The 2A42 fires 30×165 ammunition, a cartridge introduced in the 1970s in the Soviet Union to replace previous 30mm autocannon cartridges. The 30x165mm autocannon round is electrical primed. Rounds in this caliber include 3UOF8 HEI high explosive incendiary, 3UOR6 HE-T high explosive fragmentation tracer round, 3UBR6 APBC-T solid shot with blunt penetrator with tracer, 3UBR8 APDS armor piercing discarding sabot and M929 APFSDS-T armor piercing fin stabilized discarding sabot with tracer.
A substantial load of weapons is carried in four external hardpoints under the stub wings, plus two on the wingtips, a total of some 2,000 kg (depending on the mix). The pylons can be tilted to a 10-degree downward. Fuel tanks may be mounted on a suspension point, whenever necessary.
Pre-SDF carried ordinance included up to twelve laser-guided Vikhr anti-tank missiles (transl. Vortex or whirlwind), with a maximum range of some 8 km. With laser guidance, this missile was virtually jam-proof and the system featured automatic guidance to target, enabling evasive action immediately after missile launch. The Ka-50 could also carry several rocket pods, which included S-13 122mm unguided rockets and S-8 80mm unguided rockets. The Ka-50 could also carry the Kh-25/Kh-25M (UEDF reporting name: AS-10 ‘Karen’) lightweight air-to-ground missiles with a range of 10 km. The anti-radar variant Kh-25MP had a range up to 40 km. For anti-air, the Ka-50 could carry two 9K38 Igla missiles on each wingtip. This was an aircraft mounted version of the man-portable infrared homing surface-to-air missile by the same name.
After the post-SDF East-West rapprochement, the Ka-50B began to carry the Armscor/UAMC Brimstone short range anti-tank guided missile. This missile was a top-attack profile high explosive anti-tank missile with a range of 9 km. After Soviet relations with the West soured in the post war period, this missile was manufactured locally as the 11A640 “Brimstoun” (Russian for Brimstone) anti-tank missile.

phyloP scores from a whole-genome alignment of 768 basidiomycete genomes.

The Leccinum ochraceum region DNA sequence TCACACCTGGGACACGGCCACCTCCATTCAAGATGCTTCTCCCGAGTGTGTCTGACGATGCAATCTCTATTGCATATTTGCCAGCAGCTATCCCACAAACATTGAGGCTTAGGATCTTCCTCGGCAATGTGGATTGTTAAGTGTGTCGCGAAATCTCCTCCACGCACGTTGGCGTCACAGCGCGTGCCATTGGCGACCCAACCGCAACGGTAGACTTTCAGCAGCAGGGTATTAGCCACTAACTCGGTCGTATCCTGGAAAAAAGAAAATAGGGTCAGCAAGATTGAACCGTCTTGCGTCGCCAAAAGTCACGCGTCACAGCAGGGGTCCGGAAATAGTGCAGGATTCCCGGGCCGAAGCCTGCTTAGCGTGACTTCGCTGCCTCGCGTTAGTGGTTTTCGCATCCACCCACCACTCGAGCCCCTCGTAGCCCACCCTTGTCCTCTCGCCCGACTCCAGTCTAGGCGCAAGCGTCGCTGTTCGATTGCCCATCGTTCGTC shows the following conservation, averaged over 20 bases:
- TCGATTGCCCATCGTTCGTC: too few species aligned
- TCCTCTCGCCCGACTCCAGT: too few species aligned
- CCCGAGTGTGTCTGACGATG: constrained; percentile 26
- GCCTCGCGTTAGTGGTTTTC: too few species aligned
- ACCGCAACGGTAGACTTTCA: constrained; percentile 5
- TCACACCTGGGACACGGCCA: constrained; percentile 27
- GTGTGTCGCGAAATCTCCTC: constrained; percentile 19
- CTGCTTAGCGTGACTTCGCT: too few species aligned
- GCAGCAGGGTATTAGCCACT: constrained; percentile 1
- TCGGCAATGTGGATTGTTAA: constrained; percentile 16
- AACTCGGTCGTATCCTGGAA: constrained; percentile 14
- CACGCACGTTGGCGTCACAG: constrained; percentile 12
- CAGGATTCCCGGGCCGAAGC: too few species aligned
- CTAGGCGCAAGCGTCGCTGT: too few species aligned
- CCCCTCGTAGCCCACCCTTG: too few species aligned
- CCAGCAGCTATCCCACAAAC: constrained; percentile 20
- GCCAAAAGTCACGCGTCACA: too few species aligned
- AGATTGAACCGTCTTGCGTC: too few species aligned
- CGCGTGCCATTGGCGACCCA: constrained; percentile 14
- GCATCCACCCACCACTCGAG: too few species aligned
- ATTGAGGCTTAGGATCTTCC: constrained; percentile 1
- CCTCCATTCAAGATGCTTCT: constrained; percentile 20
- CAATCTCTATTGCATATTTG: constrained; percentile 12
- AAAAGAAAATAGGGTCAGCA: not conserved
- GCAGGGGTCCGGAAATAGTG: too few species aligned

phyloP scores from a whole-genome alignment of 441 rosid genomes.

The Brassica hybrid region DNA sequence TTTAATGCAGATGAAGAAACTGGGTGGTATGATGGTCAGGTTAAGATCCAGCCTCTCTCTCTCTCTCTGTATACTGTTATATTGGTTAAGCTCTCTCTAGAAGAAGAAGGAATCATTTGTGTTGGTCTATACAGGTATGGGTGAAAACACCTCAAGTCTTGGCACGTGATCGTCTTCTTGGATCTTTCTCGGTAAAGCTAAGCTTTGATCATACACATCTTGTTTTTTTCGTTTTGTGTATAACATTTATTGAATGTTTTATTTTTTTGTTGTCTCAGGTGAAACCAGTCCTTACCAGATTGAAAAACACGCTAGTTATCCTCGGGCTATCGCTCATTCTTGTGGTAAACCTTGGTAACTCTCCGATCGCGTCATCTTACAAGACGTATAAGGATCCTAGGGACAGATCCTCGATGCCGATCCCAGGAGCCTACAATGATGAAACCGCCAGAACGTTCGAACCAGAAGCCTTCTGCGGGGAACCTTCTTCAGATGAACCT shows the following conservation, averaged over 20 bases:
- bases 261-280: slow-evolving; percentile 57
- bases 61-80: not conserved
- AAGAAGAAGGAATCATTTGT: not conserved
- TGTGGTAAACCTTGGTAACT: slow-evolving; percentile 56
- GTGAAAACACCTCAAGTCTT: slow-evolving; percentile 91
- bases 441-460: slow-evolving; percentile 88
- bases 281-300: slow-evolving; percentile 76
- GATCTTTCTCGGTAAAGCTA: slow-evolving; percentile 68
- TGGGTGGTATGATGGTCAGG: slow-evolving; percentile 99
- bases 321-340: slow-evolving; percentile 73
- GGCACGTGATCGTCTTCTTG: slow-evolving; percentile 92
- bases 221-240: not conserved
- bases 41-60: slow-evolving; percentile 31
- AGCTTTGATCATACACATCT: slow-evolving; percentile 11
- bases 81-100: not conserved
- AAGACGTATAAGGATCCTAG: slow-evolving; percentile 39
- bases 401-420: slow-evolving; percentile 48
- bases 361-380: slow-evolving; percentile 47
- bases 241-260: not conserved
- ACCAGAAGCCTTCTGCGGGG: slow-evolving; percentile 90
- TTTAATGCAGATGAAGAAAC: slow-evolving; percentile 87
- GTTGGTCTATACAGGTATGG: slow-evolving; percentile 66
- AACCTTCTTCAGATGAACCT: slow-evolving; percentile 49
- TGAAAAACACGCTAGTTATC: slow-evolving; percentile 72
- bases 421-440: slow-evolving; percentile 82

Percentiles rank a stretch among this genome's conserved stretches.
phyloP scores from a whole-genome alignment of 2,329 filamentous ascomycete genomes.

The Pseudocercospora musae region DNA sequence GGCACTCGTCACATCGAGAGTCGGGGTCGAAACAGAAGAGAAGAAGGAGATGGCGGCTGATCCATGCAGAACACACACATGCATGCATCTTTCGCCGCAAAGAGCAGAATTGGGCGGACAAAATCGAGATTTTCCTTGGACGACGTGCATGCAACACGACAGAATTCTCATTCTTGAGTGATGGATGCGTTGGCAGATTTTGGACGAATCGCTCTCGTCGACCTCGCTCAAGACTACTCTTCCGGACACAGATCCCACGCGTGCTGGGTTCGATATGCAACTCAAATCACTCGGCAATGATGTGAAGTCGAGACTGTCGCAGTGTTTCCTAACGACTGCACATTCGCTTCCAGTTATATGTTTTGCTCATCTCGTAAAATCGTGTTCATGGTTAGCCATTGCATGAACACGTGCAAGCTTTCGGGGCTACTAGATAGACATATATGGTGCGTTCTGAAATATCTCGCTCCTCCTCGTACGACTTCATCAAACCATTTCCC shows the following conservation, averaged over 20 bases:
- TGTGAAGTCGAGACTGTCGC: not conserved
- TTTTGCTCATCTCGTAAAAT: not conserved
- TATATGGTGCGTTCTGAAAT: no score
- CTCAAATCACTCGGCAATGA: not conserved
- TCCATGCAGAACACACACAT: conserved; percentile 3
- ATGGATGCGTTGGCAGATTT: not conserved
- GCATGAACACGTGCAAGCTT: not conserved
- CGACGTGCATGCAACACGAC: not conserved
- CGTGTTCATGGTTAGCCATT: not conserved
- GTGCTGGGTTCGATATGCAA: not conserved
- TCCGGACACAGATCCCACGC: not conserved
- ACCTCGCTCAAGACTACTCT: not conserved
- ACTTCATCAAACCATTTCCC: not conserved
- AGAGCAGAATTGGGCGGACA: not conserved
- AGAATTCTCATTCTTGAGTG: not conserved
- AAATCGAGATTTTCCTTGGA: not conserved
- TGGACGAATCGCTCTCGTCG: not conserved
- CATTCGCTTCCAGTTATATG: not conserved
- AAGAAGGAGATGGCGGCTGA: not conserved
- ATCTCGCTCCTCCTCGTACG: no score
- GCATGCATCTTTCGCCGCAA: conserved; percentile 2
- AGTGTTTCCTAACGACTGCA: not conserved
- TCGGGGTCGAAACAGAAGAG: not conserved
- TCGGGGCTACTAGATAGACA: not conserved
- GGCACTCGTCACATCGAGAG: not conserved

- Eastern Block of Soviet Independent States – Soviet Air Forces, Bulgarian People’s Army Air Force, Czechoslovak Armed Forces (ÄŒSPV), German Democratic Republic (GDR) Land Forces, Hungarian Air Force, Chinese People’s Liberation Army Air Force
- Merchant Republic – MR Army, MR Navy
- Crew: One
- Length: 16.0 m (52 ft 6 in)
- Rotor diameter: 14.5 m (47 ft 7 in)
- Height: 4.93 m (16 ft 2 in)
- Disc area: 330.3 m ² (3,555 ft ²)
- Empty weight: 7,700 kg (17,000 lb)
- Loaded weight: 9,800 kg (21,600 lb)
- Max. takeoff weight: 10,800 kg (23,810 lb)
- Powerplant: 2 × Klimov TV3-117 turboshaft, 1,641 kW (2,200 shp) each
- Never exceed speed: 350 km/h (189 knots, 217 mph) in dive
- Maximum speed: 315 km/h (170 knots, 196 mph) in level flight
- Cruise speed: 270 km/h (146 knots, 168 mph)
- Range: 545 km (339 miles)
- Combat radius: 470 km (294 mi)
- Ferry range: 1,160 km (720 mi) with 4 drop tanks
- Service ceiling: 5,500 m (18,000 ft)
- Rate of climb: 10 m/s (32.8 ft/s)
- Disc loading: 30 kg/m ² (6 lb/ft ²)
- Power/mass: 0.33 kW/kg (0.20 hp/lb)
- Guns: 1x mobile semi-rigid 30 mm Shipunov 2A42 cannon (460 rounds total, dual feeding AP or HE-Frag)
- Hardpoints: 6 with a capacity of 2,000 kg and provisions to carry combinations of:
- Rockets: 80 x 80 mm S-8 rockets and 20 x 122 mm S-13 rockets
- Missiles: 4 x APU-6 Missile racks, able to accommodate a total of 24 9K121 Vikhr anti-tank missiles, Vympel R-73 (UEDF reporting name: AA-11 Archer) air-to-air missiles, four Kh-25 semi-active laser guided tactical air-to-ground missiles, 40 Brimstone anti-armor missiles or 40 11A640 “Brimstoun” (Russian for Brimstone) anti-tank missiles
- Bombs: 4x 250 kg (550 lb) bombs or 2x 500 kg (1,100 lb) bombs
- Other: 23 mm UPK-23-250 gun pods (240 rounds each), 500 L (130 US gal) external fuel tanks or twin 9K38 Igla light air-to-air missile launchers under each wingtip countermeasure pod (total 4 missiles)
- Two pods on the wingtips with flare and chaff countermeasure dispensers, 4 UV-26 dispensers each (total 512 chaff/flare cartridges in each pod)
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Original artwork by: Tim Wing
Content by Tim Wing